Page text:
May 2008
Volume 49, Issue 13
Free
ARVO Annual Meeting Abstract  |   May 2008
Phenol Red Thread Test: Optimisation of Diagnostic Strategy in Severe Ocular Sicca Syndrome
Author Affiliations & Notes
  • I. De Monchy
    Ophthalmology, Bicetre Hospital, Le Kremlin-Bicetre, France
  • X. Mariette
    Ophthalmology, Bicetre Hospital, Le Kremlin-Bicetre, France
  • H. Offret
    Ophthalmology, Bicetre Hospital, Le Kremlin-Bicetre, France
  • M. Labetoulle
    Ophthalmology, Bicetre Hospital, Le Kremlin-Bicetre, France
  • Footnotes
    Commercial Relationships  I. De Monchy, None; X. Mariette, None; H. Offret, None; M. Labetoulle, None.
  • Footnotes
    Support  None.
Investigative Ophthalmology & Visual Science May 2008, Vol.49, 5328. doi:https://doi.org/
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      I. De Monchy, X. Mariette, H. Offret, M. Labetoulle; Phenol Red Thread Test: Optimisation of Diagnostic Strategy in Severe Ocular Sicca Syndrome. Invest. Ophthalmol. Vis. Sci. 2008;49(13):5328. doi: https://doi.org/.

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      © ARVO (1962-2015); The Authors (2016-present)

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Abstract

Purpose: : To define the interest of phenol red thread in diagnosis of severe ocular sicca syndrome, and to estimate the agreement with the Schirmer I test.

Methods: : The PRT test was performed before (PRT1) and after (PRT2) the Schirmer I test (without anesthesia) in both eyes of 112 consecutive patients (72 patients complaining of ocular dryness secondary to primary or secondary Sjögren’s syndrome and 40 healthy volunteers). Only the lowest result for each test was used in statistical analysis. The patient and the control groups were matched for age and gender (mean age; 57.5 and 52.7 respectively)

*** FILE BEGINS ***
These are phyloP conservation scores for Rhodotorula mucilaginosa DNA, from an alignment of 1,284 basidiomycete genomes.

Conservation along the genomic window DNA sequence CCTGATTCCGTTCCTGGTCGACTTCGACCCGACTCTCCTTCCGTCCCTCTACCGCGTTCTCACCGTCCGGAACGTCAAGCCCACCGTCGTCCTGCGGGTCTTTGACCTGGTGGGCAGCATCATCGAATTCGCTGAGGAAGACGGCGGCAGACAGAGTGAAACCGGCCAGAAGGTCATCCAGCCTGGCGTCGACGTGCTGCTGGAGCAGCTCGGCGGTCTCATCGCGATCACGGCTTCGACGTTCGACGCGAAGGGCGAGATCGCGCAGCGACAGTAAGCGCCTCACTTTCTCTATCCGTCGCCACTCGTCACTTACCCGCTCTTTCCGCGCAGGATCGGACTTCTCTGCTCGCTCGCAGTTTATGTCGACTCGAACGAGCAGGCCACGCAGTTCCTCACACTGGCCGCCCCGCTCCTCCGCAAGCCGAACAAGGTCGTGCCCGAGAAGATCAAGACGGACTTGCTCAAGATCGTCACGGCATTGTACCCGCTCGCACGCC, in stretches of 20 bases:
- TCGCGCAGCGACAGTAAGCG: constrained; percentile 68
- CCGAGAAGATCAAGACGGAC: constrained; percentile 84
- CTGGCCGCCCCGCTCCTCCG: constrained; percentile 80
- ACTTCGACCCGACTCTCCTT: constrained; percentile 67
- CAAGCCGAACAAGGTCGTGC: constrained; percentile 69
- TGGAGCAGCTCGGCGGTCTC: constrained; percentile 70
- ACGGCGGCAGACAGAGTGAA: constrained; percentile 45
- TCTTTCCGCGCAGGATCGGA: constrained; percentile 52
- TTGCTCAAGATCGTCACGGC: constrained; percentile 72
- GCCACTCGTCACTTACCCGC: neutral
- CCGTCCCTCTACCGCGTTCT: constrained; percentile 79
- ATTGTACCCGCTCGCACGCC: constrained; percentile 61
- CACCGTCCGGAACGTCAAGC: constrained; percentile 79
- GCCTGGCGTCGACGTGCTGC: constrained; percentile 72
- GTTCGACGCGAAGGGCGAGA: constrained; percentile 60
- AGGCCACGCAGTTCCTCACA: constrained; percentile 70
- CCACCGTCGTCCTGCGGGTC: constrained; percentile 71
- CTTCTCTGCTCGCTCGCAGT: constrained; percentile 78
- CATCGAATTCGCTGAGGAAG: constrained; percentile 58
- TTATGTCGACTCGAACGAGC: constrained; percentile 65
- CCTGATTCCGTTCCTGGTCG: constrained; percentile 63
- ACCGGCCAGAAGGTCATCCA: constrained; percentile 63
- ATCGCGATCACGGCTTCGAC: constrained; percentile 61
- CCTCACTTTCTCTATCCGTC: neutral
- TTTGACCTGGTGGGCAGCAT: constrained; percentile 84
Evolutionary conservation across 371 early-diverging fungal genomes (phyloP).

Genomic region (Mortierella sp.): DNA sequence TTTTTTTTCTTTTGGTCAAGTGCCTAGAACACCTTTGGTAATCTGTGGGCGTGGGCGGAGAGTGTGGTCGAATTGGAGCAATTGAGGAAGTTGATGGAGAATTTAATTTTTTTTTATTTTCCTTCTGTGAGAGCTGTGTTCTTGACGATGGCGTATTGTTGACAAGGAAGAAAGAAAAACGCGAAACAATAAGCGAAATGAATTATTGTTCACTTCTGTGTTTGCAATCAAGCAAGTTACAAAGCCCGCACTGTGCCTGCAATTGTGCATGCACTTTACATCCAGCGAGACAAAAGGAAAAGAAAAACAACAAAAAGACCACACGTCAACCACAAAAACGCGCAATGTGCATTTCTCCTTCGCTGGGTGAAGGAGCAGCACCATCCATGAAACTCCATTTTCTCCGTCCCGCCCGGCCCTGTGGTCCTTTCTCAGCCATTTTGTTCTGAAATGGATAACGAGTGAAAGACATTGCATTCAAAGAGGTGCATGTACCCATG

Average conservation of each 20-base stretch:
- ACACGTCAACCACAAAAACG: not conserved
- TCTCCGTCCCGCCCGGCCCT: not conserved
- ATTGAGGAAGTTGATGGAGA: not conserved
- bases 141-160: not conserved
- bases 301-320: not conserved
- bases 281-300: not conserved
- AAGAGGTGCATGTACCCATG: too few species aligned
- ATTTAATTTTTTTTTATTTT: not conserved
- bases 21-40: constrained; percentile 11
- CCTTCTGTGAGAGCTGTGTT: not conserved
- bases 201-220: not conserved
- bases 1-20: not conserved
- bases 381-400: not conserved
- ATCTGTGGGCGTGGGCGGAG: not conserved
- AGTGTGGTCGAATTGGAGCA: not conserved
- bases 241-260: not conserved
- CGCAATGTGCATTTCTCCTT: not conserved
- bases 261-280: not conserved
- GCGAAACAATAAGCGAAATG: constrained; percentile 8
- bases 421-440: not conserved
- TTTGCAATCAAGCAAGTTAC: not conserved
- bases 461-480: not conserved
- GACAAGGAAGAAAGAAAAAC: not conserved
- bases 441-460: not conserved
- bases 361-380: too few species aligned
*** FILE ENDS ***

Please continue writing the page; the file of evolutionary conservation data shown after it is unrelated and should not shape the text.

Results: : The ROC procedure showed weak sensitivity/specificity couples whatever PRT1 cut-off value. A cut-off value of 15mm for PRT2 provided the best ratio between sensitivity and specificity (68% and 90% respectively) and 10mm for Schirmer I test permitted a sensitivity of 77.80% and specificity of 82.50%. Agreement between PRT2 and Schirmer I test was significant. Combination of Schirmer I test (< or = 10mm), PRT2 test (< or =15mm) and negative "deltaPRT" (PRT2<PRT1) increased sensitivity and specificity to 83% and 100%, respectively.

Conclusions: : Phenol red thread used alone doesn’t seem better than historic Schirmer I test for diagnosis of severe ocular sicca syndrome. In contrast combination of both tests statistically increases the power for detection of sicca patients.

Keywords: cornea: tears/tear film/dry eye • clinical (human) or epidemiologic studies: biostatistics/epidemiology methodology 
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